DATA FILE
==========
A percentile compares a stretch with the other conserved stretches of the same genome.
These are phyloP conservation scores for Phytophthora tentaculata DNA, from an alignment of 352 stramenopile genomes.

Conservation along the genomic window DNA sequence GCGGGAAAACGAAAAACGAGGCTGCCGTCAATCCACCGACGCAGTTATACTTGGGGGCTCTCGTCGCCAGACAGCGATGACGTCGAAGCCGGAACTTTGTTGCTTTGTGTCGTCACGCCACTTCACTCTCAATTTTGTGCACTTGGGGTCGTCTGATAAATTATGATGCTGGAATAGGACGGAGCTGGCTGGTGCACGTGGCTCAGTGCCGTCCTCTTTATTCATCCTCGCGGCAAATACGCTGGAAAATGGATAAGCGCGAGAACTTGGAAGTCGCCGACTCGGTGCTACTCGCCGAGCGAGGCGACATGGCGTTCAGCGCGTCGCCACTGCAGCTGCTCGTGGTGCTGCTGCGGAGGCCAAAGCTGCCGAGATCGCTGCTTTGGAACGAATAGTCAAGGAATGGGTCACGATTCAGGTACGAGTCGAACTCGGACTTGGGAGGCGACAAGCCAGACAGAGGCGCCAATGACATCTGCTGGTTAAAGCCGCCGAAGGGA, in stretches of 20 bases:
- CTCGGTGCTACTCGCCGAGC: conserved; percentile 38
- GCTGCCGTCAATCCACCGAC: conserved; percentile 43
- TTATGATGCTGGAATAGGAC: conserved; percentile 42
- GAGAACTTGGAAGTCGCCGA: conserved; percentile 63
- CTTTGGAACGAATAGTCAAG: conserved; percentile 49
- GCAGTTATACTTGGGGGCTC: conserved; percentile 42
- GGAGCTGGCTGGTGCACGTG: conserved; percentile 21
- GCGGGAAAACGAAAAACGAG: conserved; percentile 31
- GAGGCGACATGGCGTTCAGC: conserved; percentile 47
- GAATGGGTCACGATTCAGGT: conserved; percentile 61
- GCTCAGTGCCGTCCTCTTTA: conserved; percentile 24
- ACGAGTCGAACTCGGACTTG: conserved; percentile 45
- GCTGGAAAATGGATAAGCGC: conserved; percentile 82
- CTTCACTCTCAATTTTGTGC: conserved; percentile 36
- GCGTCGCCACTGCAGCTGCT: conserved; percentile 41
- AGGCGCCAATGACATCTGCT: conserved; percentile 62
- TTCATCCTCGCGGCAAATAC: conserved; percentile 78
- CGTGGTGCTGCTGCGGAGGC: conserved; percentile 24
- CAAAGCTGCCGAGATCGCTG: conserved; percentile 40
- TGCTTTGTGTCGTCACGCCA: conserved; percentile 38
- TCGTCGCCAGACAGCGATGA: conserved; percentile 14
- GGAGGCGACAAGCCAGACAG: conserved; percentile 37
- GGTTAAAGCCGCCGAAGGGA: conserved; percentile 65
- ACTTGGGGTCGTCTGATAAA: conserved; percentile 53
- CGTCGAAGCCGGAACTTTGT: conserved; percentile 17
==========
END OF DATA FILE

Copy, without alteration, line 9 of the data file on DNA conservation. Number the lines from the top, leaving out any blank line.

- GCAGTTATACTTGGGGGCTC: conserved; percentile 42